The placebo effect is a widely accepted phenomenon in science and medicine, but its potential role in improving patient health is rarely addressed. This is unfortunate because clinical trials increasingly demonstrate the power of placebo (and nocebo) to drastically alter patient outcomes. Read on to learn the science behind placebo and how to harness its effects in your clinical practice.
For drug companies, the placebo effect is a nemesis. Even the language used to refer to placebo—sham, null, dummy treatment—paints it in the negative. But clinicians are beginning to realize that what may be a nuisance in the realm of drug research may in fact be a powerful tool in clinical practice. After all, if a patient can get better without the aid of expensive and often harmful drugs, isn’t that a good thing?
I’ve been interested in placebo research for years and have recorded a couple of podcasts on the subject (here and here). I think the placebo effect tells us a lot about the complexity of healing and has profound implications for how individual practitioners and the medical community as a whole approach treating patients. My goal with this article is to give you an overview of the current research on the placebo effect and also provide some practical guidance on how to use the placebo effect in your own practice.
What Is the Placebo Effect?
The placebo effect is often defined as patient improvement resulting from a heterogeneous collection of factors (such as patient beliefs or mental state) other than the active treatment’s direct physiological effect (1, 2). This excludes improvement as a result of natural symptom fluctuation, spontaneous remission, and regression to the mean, factors that can be parsed out in research through the use of a “no treatment” or “waiting list” trial arm.
However, “the placebo effect” is somewhat of a misnomer (3, 4). First of all, “the” placebo effect is actually many different effects that vary based on the symptom or disease in question (5). Second, a placebo intervention is not actually necessary to produce a placebo effect; the phenomenon operates even when the patient is given an active treatment. Further, the patient–practitioner relationship and other components of the healing context can also elicit placebo responses, independent of the treatment (placebo or otherwise) being given.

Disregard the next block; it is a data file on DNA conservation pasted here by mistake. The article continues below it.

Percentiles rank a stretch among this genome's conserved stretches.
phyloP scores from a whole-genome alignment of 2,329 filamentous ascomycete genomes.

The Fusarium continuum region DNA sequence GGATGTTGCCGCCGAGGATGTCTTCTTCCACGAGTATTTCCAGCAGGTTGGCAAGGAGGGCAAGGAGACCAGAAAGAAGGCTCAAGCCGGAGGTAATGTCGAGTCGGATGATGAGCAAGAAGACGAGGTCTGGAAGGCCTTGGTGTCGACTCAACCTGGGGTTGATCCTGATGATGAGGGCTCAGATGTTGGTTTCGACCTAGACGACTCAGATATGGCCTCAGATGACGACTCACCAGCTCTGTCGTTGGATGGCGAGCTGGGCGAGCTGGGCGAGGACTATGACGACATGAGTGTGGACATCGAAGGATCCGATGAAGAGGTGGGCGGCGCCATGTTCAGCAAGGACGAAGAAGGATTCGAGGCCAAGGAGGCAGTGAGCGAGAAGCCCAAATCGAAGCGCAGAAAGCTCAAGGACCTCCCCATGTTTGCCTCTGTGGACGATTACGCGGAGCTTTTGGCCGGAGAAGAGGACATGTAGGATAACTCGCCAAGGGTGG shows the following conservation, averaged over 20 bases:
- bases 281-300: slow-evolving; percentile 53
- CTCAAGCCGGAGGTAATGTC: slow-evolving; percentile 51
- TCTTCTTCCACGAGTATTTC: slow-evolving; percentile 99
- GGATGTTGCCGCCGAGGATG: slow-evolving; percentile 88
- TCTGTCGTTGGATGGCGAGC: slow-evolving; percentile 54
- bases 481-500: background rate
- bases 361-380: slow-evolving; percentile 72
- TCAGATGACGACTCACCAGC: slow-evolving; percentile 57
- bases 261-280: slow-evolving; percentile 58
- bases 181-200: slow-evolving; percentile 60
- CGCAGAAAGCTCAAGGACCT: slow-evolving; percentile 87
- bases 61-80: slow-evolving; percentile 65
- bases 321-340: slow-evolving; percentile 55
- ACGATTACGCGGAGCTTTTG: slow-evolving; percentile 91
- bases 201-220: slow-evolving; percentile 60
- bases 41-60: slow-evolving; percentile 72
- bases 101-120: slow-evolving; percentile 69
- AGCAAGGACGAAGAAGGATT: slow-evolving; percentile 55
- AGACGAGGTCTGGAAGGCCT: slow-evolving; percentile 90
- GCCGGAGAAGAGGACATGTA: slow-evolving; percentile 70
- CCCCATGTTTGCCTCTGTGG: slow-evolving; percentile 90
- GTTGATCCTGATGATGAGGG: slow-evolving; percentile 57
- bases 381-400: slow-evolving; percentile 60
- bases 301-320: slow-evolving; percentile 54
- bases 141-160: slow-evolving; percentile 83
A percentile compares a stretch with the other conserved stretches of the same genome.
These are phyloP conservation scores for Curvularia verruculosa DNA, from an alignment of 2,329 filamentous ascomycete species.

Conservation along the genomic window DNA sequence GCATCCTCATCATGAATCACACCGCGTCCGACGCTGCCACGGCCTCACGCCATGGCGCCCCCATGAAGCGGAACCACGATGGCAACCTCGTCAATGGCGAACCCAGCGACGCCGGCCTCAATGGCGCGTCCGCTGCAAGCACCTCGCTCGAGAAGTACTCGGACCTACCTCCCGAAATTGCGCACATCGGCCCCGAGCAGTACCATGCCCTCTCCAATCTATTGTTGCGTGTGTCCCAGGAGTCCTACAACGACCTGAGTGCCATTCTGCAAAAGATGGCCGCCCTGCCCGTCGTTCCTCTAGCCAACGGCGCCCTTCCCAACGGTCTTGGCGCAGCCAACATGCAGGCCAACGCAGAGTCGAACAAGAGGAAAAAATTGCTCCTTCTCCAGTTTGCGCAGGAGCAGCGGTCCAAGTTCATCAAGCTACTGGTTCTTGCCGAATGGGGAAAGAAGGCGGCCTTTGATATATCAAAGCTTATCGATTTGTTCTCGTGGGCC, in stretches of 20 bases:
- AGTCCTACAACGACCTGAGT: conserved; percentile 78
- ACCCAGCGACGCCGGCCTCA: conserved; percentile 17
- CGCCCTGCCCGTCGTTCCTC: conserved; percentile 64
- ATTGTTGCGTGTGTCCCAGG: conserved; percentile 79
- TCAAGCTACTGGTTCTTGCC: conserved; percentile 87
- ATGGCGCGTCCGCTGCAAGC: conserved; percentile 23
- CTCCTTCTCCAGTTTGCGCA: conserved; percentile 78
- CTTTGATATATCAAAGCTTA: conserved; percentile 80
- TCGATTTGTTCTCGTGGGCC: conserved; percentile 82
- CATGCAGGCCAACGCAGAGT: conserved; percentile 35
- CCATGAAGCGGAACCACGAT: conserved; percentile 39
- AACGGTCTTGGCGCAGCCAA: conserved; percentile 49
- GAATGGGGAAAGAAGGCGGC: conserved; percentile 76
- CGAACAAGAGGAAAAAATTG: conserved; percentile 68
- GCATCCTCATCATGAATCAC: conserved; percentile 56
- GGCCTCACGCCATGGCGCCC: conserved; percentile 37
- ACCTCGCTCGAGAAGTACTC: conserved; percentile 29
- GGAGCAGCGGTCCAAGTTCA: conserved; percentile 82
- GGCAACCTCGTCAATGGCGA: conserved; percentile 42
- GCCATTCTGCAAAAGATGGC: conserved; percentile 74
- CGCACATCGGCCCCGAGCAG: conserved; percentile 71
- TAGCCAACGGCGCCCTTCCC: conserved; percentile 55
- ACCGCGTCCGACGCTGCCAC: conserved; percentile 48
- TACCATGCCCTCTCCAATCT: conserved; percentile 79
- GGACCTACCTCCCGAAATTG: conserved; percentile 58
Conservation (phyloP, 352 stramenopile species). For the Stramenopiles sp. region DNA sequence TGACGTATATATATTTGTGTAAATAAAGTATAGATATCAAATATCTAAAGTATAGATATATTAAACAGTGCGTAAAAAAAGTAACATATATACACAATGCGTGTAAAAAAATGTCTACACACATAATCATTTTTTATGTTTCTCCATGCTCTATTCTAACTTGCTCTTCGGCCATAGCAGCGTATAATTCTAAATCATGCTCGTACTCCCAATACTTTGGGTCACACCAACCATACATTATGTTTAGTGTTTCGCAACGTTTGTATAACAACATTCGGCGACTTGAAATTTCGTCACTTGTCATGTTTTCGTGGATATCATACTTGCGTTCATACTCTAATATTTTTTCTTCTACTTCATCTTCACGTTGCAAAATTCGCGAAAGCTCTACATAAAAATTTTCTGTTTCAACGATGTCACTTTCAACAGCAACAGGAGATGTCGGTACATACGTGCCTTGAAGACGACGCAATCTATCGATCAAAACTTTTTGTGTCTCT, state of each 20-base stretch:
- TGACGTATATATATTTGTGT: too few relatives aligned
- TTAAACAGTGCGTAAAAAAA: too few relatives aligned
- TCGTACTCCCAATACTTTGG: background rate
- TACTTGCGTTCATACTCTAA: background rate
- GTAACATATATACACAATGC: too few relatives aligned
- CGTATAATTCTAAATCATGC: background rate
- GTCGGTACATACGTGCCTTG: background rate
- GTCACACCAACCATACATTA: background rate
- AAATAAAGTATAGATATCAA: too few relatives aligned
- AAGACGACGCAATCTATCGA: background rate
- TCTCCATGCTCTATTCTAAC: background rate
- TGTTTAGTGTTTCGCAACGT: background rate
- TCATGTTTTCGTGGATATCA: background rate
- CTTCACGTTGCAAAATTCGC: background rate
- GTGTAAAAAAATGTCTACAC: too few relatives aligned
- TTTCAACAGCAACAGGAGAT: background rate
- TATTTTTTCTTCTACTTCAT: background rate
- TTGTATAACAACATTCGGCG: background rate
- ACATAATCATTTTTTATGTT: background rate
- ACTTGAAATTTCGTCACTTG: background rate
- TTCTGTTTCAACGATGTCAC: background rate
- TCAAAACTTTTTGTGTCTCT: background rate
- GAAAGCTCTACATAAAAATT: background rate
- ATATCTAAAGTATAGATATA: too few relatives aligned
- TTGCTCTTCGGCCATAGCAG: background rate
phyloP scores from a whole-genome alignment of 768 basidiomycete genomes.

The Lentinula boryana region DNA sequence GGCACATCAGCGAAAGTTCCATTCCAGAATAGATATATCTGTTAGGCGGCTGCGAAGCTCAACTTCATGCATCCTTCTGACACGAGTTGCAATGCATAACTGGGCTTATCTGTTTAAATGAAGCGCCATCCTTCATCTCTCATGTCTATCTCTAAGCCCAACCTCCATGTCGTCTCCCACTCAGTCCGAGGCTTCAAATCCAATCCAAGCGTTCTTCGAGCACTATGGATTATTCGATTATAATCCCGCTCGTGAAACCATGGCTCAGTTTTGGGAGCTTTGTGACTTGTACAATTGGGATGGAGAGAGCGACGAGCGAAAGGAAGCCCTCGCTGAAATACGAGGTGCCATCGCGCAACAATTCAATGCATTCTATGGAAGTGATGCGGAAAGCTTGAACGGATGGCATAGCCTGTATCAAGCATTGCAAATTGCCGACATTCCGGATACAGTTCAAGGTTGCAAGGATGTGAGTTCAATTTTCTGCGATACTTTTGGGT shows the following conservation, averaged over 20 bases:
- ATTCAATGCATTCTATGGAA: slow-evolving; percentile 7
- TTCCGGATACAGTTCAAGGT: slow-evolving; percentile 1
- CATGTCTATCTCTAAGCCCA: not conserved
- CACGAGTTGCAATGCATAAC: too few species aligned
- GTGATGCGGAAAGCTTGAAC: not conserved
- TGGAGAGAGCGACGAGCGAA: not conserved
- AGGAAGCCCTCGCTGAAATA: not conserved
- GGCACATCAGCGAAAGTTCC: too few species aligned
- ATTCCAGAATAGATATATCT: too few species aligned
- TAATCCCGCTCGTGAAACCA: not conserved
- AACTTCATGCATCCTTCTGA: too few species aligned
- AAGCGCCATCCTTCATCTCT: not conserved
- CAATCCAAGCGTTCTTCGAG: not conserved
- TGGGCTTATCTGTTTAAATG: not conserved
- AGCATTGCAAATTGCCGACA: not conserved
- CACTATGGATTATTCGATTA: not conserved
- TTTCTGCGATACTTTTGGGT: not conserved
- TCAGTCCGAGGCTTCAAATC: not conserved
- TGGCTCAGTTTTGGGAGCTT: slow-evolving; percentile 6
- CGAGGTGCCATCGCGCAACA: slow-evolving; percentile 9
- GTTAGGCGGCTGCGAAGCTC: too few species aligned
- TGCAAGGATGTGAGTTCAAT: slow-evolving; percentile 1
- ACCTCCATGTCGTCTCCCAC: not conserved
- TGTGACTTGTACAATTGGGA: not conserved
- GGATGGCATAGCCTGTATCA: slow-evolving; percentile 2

For these reasons, recent research has called for a paradigm shift from “placebo effect” to either “context effect” or “contextual healing.” Such terms better reflect that this phenomenon encompasses all contextual factors surrounding a clinical encounter, including patient beliefs and expectations, practitioner attitude, clinic environment, patient–practitioner communication, and method of treatment administration (whether placebo or active).
Are you using the power of placebo in your practice?
From Psychological Factors to Biological Mechanisms
Most researchers agree that placebo effects are primarily mediated by three factors: patient expectations, learned association, and the patient–practitioner relationship (6). But the physiological mechanisms that underlie these factors get a little more complicated, and attempts to fully characterize them are still in the early stages.
That said, there are several mechanisms that are strongly implicated in the placebo response. These include activation of endogenous opioid and cannabinoid systems, dopamine release and other changes in brain activity, and modulation of immune function or hormone release (7, 8, 9). Other disease-specific peripheral changes are summarized nicely in Box 1 of this review article.
In many cases, these effects mirror the effect that an active drug might have when treating the same condition. For example, placebos for treating pain often trigger the release of endogenous opioids, which have the same effect as pain-relieving drugs like morphine that supply external opiate agonists (10).
It’s Not All About Patient Beliefs
In many cases, patient belief in treatment is crucial for eliciting a placebo response. This is the most common conception of the placebo effect, and explains why the idea of an “open label” placebo—where the patient is told outright that he or she is being given a placebo—might sound ridiculous and unlikely to be effective. (Incidentally, open placebos may have clinical merit (12).)
However, in the case of learned association, conscious factors are not necessarily involved (13, 14). A placebo response can be conditioned by pairing a non-active treatment (the placebo) with the active treatment (a drug) for several administrations. Eventually, the placebo by itself can elicit the same physiological response as the active treatment.